It may appear to some a matter of surprise, that New England men, whose tendencies are practical rather than speculative, should have been so successful in elucidating this article of our creed. It is to be considered, however, that the doctrine is one which harmonizes with the peculiar habitudes of the American mind. It is not to be learned from literary research, but from common sense. It is to be learned from practical life. Our divines have aimed at the immediate conversion of their hearers; this doctrine harmonizes with that design; it would be discovered more readily by a mind which was in a state congenial with it, than by any other. Its effect too, when first distinctly developed, was marked; and by its beneficial influence on the character and results of New England preaching, it has been perhaps more diligently studied by New England divines, than by men more exclusively speculative.

NOTE K, pp. 451,449, 393.

The explanation that some commentators give of John 14:6, “I am the true guide to eternal life,” Ullmann would condemn as jejune. He often uses, in this treatise and elsewhere, the expression Christ is the Truth, as denoting that “the word of God did not come to him from without, by occasional impulses, but that this word constantly dwelt in him, and went forth from him, without his receiving at peculiar times peculiar inspiration; that he not merely . the truth by his words, but exhibited it also in his acts; that every deed of his was a doctrine, and every doctrine a God-like deed; that his whole life was one great, connected, divine act, in which worldredeeming love was always identical with world-redeeming truth. See Ullmann's Aphorisms, in Stud. und. Krit. Vol. VIII. pp. 598–602. “The word “truth' stands opposed not only to falsehood, but likewise to vanity. In the profound view of John, truth is one with essence; the opposite of that which is not real, which is empty, destitute of the divine nature. This is the character of the sinful world, (Rom. 8:20). The truth, on the contrary, is God himself, and his Logos, John 14:6. He has it not, as something existing in idea with him, as something possessed by him; but he is it, itself, in his own nature. The communication of truth, therefore, by the Logos is not the communication of certain correct ideas, but it is the communication of a nature, of the principle of all truth; it is the communion of the Spirit. On this account it is, as Seyffarth (p. 96) with entire correctness, declares, that the saints, who are born of God, are said by John to be sanctified by the truth,” John 17:19. In the style of John, therefore, oft dājösta, (with the article), is to be distinguished from dosta (without it), see John 8: 44. Some degree of truth is possessed even by the unsanctified. Only of the devil is it said, “truth is not in him.’ But the absolute Truth is only the Eternal.” Olshausen, Comm. on N. T. Vol. II. p. 52.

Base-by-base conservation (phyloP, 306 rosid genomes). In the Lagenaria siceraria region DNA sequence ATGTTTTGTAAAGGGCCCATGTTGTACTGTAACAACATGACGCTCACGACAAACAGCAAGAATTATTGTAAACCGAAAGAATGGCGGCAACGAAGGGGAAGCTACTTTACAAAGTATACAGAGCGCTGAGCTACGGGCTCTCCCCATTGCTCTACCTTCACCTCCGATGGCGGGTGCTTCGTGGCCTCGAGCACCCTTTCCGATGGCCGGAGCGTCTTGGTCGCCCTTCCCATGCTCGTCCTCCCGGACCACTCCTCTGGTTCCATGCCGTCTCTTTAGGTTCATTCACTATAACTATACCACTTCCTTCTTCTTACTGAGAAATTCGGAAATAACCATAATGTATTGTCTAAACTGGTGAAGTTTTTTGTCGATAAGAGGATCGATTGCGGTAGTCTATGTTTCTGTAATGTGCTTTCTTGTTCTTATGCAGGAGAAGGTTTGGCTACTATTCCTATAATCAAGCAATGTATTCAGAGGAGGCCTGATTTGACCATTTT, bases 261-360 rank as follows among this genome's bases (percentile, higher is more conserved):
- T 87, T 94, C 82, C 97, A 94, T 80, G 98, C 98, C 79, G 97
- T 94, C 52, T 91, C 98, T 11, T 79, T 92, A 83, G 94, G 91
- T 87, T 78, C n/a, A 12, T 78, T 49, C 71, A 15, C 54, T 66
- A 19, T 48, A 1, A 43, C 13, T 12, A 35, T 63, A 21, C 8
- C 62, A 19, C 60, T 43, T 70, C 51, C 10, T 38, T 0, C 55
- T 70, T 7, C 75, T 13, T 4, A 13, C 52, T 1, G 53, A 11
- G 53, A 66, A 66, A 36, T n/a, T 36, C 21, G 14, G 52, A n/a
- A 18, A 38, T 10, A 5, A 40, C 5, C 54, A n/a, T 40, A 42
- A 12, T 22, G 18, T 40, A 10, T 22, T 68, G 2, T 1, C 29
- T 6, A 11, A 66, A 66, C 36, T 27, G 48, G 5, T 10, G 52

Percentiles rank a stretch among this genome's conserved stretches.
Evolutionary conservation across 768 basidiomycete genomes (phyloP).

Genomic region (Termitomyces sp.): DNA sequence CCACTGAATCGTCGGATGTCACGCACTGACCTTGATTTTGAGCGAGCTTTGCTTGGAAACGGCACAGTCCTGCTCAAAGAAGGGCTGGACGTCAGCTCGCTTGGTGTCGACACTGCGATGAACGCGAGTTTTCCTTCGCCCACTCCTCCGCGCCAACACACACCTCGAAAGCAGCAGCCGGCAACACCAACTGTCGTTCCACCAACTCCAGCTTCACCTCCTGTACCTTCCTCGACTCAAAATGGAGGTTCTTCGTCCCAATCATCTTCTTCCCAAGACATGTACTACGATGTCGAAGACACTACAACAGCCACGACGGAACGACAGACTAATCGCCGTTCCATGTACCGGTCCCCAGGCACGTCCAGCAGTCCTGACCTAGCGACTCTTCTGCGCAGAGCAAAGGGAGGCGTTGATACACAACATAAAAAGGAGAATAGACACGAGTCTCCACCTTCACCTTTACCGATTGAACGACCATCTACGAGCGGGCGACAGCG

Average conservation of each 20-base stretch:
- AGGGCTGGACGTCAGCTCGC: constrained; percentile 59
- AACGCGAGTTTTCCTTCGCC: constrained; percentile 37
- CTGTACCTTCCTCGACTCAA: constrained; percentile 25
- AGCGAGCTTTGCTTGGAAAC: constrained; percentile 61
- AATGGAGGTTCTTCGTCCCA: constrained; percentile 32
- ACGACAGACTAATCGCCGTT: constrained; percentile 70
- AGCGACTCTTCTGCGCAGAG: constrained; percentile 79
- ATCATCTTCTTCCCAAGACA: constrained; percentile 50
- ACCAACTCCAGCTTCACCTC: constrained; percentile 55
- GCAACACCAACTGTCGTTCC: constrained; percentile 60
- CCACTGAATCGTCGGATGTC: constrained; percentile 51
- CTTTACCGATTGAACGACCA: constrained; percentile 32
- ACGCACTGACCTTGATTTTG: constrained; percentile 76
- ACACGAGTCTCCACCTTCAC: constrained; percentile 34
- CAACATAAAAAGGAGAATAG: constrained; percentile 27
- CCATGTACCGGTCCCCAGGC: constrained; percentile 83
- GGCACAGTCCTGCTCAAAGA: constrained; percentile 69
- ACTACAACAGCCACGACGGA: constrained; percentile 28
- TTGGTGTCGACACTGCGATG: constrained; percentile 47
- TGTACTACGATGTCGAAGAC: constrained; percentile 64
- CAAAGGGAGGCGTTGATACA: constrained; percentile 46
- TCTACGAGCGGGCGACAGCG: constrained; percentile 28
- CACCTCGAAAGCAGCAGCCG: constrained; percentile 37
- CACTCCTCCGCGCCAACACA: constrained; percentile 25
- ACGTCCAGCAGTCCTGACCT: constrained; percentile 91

It is, perhaps, unnecessary to introduce so much that borders on mysticism into the interpretation of the phrase, Christ is the truth. As he brought life and immortality to light; as his instructions were peculiarly comprehensive, definite, and tangible; as he continues to illuminate the minds of men; as he is the object to which a great part of revelation pertains; and as, in his capacity of the revealer and at the same time the object of truth, he merits the implicit confidence of all, he may, by a union of various figures of speech, be called the truth itself. On the same principle, though with far less propriety, we call a wise man wisdom; and a foolish man, folly, etc. So Christ is called the way, the life, the resurrection, etc.